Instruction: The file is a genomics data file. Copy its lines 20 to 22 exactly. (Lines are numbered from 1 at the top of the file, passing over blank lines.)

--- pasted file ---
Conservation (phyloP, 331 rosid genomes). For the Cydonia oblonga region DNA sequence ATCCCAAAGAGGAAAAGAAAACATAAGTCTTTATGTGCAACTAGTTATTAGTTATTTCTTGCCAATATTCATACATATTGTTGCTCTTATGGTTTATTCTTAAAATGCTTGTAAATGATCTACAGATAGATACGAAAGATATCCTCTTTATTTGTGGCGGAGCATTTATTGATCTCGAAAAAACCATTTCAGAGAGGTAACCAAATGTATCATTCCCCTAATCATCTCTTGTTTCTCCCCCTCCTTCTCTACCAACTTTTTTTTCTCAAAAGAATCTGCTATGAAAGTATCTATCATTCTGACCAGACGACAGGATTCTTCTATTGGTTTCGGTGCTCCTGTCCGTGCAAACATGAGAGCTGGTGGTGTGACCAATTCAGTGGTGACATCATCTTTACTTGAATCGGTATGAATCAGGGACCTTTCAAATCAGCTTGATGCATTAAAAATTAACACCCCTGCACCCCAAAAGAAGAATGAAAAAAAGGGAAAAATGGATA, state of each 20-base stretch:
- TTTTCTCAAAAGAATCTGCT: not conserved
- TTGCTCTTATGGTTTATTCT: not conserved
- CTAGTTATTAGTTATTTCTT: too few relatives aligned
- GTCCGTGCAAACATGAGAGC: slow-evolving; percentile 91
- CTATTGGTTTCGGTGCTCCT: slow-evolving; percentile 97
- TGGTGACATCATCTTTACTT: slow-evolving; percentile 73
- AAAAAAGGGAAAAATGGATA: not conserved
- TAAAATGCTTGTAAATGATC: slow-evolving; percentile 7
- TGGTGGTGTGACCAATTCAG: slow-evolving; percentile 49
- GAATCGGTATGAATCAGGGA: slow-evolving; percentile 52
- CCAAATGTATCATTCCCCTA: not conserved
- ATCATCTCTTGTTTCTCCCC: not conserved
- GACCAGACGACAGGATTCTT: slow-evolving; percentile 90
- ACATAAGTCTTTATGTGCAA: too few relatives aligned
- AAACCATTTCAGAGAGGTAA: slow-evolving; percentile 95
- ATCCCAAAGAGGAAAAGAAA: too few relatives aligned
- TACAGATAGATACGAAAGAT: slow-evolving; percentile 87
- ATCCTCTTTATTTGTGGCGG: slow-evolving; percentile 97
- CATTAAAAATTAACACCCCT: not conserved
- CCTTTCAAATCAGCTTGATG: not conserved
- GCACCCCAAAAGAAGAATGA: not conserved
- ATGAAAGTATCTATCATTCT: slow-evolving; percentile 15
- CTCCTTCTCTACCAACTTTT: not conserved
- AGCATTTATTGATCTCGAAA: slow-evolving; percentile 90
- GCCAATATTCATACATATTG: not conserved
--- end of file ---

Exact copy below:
- CATTAAAAATTAACACCCCT: not conserved
- CCTTTCAAATCAGCTTGATG: not conserved
- GCACCCCAAAAGAAGAATGA: not conserved